Five ways to improve your health through your garden
- Credit: Envisage Gardens
Our health is inextricably linked to the environment we live in, according to Charlie Hartigan, landscape architect and garden designer with award-winning Envisage Gardens.
Based at RHS Chelsea Gold-winning Grafton Nursery in Worcestershire, the company has completed many landscaped gardens with a health and wellbeing element.
“The link between our health and our green spaces goes so much further than growing your own veg to improve your diet, but that does help!” Charlie observes.
“Being surrounded by nature can lower blood pressure, reduce episodes of depression or anxiety, improve mood, encourage physical activity, and facilitate social interaction.
“Energetic gardening is considered labour intensive enough to count as exercise, while gentle gardening can help to retain a range of movement and physical independence and prevent cognitive decline in older members of society."
Among Charlie’s many health and wellbeing landscaping projects has been her award-winning “1 in 10” garden for RHS Flower Show Tatton Park, based on her own experience of endometriosis.
The garden was separated into two zones to suit different moods: a sun-baked terrace and a cool woodland garden.
It featured sensory experiences, including a fully functioning outdoor bath for inducing relaxation and alleviating pain, and plants thought to have healing or restorative properties.
There are so many ways our gardens can improve our physical, mental and emotional health, says Charlie.
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“This last year has been particularly challenging for the health of the general population,” she observes.
“All demographic groups seem to have suffered an increase in mental health and wellbeing problems as people are struggling to cope with the effects of Covid-19.
“Being able to connect with nature can help towards alleviating some of these pressures.”
Here are five of her suggestions for improving your health through your garden:
Seeing or hearing water triggers a biological response; releasing relaxing neurochemicals that boost blood flow to the heart and brain.
But there doesn’t have to be a huge pond or a swimming pool in your garden design – there are some excellent smaller water features that would bring a relaxing splash.
I particularly like slim “letterbox” water features.
If you don’t enjoy the sound of running water, have a shallow pool of still water lined with dark pebbles that will bounce a reflection of some gorgeous surrounding plants or stars in the night sky.
Create a dedicated relaxation space
Having a part of the garden just to yourself may seem selfish, but creating a dedicated relaxation zone is important for your mind. An uncluttered meditation space reduces sensory interference and allows your brain to switch off.
Nestle a small patio in a corner where you’ll catch the sun; add a pair of sun loungers and surround it with lush plants. Perhaps leave space for a yoga mat or a reading chair, and consider fencing out children or dogs in your garden landscaping – only grown-ups are allowed here!
Feed the birds
People often ask how to attract wildlife to their garden – and I would suggest starting by feeding the birds.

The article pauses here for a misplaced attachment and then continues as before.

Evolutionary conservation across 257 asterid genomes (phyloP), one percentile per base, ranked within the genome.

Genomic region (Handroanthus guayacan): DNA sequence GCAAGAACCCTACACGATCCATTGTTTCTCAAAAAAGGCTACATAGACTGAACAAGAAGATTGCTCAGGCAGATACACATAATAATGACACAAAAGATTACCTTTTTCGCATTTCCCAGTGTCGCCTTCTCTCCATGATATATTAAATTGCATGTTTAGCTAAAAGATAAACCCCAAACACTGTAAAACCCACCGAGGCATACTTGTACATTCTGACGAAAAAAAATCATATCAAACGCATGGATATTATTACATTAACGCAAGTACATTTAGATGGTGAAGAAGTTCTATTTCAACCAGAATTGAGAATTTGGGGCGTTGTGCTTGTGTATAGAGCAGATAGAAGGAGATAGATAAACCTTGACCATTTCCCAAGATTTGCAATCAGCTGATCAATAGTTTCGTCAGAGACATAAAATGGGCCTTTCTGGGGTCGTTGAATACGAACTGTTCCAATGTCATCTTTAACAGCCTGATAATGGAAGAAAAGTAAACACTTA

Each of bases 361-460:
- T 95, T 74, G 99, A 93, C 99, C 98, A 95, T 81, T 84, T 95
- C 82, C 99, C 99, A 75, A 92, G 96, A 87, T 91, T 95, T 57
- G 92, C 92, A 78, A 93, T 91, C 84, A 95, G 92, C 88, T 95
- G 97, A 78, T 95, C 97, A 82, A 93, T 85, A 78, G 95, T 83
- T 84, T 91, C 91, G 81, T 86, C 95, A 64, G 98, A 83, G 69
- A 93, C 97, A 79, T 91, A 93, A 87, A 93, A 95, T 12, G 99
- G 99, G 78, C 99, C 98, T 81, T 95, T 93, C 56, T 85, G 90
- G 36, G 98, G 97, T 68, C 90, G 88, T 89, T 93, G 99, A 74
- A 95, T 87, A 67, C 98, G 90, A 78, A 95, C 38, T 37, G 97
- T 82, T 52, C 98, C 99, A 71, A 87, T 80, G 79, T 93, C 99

Apart from doing a favour to our feathered friends, seeing and hearing birds in your garden has a direct link to lowering your levels of stress, anxiety and depression.
Plus, seeing chirpy blackbirds or nosey robins should bring a smile to anyone’s face!
We have huge success tucking a variety of different styles of bird feeders into our hedge – the birds feel safe from predators as they’re surrounded by twigs, and we can also see it easily from our kitchen window.
Read websites like the RSPB to discover which foods are best.
Bird feeders are ideal if you’re popping in to look after an older person because you can top up the feed for them and know it will bring them joy for a while.
Many of our native birds are endangered now, so knowing that you’re doing your bit should give a sense of satisfaction too.
Include fragrant plants
You can replicate the effects of aromatherapy treatments by growing plants in the garden.
So which plants are good for mental health? Well, lavender is said to calm stress; peppermint is thought to boost the mood; fennel is believed to calm nerves. Even freshly cut grass can make you smile.
You might say its psychosomatic, but if the heavy musk of a tea rose or the texture of a eucalyptus leaf brings you joy, then go for it!
I could inhale the scent of sweet peas all day, so I grow masses every year and dot loads of jam jars stuffed with flowers all around the house – it’s heaven.
Install a private garden spa
Garden saunas and steam rooms are becoming more common for their muscle relaxation and stress-busting benefits, as is the ever-popular hot tub.
We have a small, wood-fired one and really enjoy star-gazing with a glass of something special to switch off after a long week.
If you don’t have the budget or energy for these bigger spa items within your garden design, then plumb in a real bath – they’re easier to clean and you can get covers to keep bugs out.
Remember to install some proper foundations to take the weight of the water, and, if you’ve got neighbours, you can always wear your swimming costume!
For more information visit envisage-gardens.co.uk or call 01905 885321 or 07485 657591.
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